There are cases where support amounts can be modified. The modification usually requires an involuntary, permanent and substantial change in circumstances as well as be in the best interest of the child. Some examples may include a decrease in income due to a lost job or reduction in income. Having the help of an experienced Pembroke Pines family law attorney can help you understand the nuances of Florida law in these instances.

Frequently Asked Questions About Child Support

  • Can I receive child support if I never married my child's father?
    • Yes. Parenting a child means that person must support the child. Therefore, in cases where parents aren’t married, it may be necessary to prove paternity in order to obtain child support.
  • Do mothers have to pay child support when fathers have custody?
    • Yes. Child support guidelines are not concerned with the sex of the custodial parent. However, some methods for calculating payments can evenly divide the payments based on both parents’ incomes.
  • Can I still receive child support if I make more money than my ex?
    • The answer here is usually yes. Both parents owe a duty to support their children, regardless of income differences.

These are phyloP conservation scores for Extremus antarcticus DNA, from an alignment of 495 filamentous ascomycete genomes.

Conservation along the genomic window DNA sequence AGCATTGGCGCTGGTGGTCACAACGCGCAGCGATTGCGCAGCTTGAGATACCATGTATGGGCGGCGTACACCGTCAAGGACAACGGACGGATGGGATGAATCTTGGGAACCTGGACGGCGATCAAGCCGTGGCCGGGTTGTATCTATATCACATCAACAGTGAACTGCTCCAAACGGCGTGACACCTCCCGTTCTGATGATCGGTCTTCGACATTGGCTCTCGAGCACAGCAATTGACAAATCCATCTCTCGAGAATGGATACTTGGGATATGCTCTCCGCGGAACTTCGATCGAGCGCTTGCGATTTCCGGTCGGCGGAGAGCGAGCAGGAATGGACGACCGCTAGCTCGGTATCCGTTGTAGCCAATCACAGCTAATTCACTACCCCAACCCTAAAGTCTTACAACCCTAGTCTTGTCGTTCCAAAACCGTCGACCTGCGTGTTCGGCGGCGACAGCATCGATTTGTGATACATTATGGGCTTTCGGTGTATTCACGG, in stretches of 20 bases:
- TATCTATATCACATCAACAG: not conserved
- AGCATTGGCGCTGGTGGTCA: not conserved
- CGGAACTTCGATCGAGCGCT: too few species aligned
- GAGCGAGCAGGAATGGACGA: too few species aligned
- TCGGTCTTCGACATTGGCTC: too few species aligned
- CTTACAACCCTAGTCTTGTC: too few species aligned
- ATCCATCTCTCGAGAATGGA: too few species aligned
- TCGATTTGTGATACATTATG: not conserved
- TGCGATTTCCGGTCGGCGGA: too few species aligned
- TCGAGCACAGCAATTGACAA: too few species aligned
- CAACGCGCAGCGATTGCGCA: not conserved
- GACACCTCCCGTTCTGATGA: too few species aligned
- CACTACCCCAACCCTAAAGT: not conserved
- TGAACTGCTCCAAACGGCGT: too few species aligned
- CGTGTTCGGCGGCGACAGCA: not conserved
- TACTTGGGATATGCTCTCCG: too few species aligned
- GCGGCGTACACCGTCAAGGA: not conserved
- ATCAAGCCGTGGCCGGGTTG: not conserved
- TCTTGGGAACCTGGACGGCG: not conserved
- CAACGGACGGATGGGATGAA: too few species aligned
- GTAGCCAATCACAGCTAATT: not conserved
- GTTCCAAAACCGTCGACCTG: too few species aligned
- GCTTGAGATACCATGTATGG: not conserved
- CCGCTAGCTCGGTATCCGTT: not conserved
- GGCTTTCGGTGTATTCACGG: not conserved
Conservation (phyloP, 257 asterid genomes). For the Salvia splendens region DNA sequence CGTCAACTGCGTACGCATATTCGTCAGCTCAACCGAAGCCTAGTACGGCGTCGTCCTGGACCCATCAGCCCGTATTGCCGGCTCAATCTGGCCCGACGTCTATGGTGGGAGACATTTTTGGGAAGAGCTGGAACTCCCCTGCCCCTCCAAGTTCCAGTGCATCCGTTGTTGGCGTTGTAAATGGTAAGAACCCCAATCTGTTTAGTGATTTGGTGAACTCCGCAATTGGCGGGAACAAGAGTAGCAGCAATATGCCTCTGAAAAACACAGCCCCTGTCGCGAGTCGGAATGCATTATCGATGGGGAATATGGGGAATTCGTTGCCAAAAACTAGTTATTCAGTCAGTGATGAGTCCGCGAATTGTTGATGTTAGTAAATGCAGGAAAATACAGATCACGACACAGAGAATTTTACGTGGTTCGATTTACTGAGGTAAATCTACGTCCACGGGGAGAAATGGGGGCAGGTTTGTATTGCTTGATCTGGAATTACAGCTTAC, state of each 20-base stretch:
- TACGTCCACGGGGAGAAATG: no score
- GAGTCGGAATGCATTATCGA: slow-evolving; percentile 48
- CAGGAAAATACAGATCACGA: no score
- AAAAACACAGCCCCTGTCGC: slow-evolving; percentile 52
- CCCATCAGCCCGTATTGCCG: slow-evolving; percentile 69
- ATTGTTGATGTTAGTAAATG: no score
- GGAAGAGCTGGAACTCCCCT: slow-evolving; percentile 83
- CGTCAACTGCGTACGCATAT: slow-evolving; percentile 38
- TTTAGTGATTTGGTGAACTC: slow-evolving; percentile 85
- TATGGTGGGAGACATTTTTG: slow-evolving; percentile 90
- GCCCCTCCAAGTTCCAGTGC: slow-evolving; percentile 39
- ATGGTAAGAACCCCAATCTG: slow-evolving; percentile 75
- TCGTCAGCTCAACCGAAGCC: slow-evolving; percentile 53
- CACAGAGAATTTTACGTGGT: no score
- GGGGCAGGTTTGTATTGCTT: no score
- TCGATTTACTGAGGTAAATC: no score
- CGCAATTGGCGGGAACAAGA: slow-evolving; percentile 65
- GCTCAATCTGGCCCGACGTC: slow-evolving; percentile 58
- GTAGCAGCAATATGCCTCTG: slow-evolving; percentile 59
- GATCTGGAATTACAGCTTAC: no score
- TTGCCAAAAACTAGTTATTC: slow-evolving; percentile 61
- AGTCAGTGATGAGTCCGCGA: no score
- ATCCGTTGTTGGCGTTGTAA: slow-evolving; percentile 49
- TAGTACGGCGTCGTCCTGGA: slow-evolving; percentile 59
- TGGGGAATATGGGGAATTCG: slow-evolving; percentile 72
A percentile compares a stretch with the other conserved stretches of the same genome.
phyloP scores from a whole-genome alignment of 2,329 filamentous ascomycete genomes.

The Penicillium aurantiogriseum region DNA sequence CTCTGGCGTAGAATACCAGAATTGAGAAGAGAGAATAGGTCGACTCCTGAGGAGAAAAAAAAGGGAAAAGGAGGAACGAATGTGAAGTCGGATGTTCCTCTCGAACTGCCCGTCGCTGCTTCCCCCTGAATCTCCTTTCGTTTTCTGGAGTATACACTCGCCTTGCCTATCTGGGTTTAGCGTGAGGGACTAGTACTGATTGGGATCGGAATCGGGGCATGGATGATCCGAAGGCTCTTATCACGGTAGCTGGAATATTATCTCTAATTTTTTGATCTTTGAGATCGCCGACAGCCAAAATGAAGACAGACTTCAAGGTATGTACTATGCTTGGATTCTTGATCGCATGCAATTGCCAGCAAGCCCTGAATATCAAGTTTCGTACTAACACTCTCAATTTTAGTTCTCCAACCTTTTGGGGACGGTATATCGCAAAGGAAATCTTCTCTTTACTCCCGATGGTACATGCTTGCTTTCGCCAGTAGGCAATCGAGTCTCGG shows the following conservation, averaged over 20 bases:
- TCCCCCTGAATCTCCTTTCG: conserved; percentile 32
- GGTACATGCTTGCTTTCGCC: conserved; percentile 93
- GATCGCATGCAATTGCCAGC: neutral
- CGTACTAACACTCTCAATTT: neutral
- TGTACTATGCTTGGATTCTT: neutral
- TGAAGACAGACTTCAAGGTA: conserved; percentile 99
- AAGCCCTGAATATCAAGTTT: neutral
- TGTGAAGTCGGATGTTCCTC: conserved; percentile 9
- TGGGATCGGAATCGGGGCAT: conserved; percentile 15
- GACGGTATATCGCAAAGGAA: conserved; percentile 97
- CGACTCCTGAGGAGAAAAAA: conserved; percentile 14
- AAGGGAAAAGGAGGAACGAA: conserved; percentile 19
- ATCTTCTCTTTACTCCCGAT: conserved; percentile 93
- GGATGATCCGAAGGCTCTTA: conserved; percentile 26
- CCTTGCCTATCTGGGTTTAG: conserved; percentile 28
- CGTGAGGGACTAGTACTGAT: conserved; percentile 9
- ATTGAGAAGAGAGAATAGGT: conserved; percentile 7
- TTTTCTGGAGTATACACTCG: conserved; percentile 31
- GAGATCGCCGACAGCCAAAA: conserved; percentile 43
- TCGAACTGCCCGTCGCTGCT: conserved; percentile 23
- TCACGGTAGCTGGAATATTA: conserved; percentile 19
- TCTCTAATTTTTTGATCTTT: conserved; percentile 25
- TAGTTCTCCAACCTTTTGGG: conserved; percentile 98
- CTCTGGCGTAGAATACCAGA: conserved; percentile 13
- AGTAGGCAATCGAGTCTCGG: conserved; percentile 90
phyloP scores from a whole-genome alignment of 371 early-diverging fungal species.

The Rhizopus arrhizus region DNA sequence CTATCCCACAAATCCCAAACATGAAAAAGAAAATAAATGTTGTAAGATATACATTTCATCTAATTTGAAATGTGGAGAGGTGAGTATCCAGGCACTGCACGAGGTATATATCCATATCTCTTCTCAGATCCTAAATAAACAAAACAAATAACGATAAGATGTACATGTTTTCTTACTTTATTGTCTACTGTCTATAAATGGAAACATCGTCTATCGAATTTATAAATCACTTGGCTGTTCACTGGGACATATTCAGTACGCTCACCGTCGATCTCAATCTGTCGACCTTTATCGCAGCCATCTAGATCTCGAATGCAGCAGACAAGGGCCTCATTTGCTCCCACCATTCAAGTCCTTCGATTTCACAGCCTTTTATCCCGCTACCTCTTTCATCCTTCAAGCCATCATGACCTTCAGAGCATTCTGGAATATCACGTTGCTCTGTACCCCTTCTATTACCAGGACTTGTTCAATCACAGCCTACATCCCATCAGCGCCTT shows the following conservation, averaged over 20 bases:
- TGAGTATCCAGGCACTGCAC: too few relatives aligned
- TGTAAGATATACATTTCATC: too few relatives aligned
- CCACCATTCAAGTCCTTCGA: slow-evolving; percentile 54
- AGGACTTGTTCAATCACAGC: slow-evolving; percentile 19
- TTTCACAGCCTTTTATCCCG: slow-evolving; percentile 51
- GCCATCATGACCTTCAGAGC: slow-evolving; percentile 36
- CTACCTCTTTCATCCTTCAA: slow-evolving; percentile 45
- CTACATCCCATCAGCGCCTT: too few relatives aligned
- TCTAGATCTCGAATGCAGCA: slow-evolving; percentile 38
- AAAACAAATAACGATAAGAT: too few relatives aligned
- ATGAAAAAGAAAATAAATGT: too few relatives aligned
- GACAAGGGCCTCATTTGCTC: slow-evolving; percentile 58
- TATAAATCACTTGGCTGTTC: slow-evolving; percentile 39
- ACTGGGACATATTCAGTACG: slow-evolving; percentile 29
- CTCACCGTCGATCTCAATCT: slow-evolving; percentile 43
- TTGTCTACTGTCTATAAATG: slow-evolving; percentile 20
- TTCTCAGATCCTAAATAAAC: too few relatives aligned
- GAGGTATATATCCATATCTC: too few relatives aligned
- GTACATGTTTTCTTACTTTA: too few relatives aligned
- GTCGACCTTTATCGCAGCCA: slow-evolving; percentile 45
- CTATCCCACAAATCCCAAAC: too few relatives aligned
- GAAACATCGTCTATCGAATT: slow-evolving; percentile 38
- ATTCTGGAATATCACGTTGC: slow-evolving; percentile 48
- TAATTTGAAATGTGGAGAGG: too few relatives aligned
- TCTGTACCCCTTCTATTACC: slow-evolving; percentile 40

• Can my ex move to a different state with easier laws to reduce his child support obligation?
    • No. According to the Uniform Interstate Family Support Act (UIFSA), the jurisdiction remains with the court where the order was originally decreed. All modifications must take place there.
  • If I recently lost my job, do I still have to pay child support?
    • Yes. While it is possible to modify the court order for circumstances like these, you must continue paying in full until that takes place. Talk with an experienced family law attorney for assistance.
  • Do I still have to allow time-share/visitation if I haven’t received child support payments?
    • Yes. While it is obviously unlawful for the other person to violate the terms of their support obligations, it is equally unlawful for the other parent to deny visitation rights.
  • What happens to the payments I am owed if my ex files bankruptcy?
    • Bankruptcy does not generally eliminate money owed in child support. However, these matters can be complicated, so it is best to speak with an experienced family law attorney.
  • If the person paying child support gains other children to support, will that affect the payments I am owed?
    • While many support payment calculations allow for adjustments, new obligations undertaken by the payer do not usually reduce how much they owe to preexisting obligations. However, this is not always the case, so having advice from an experienced family law attorney is important.

Acting on Your Own

It is important to understand that a court order is binding. Parents are not legally allowed to make any changes to child support amounts determined by a judge without a court order. Any changes must occur in court, and any deviation from this mandate could result in contempt of court charges or other penalties. No matter what the circumstances, all modifications must take place in court. Get the help of an experienced attorney to help.

Call (954) 280-6119 today for a free consultation with the Law Office of Jerome P. Ventura.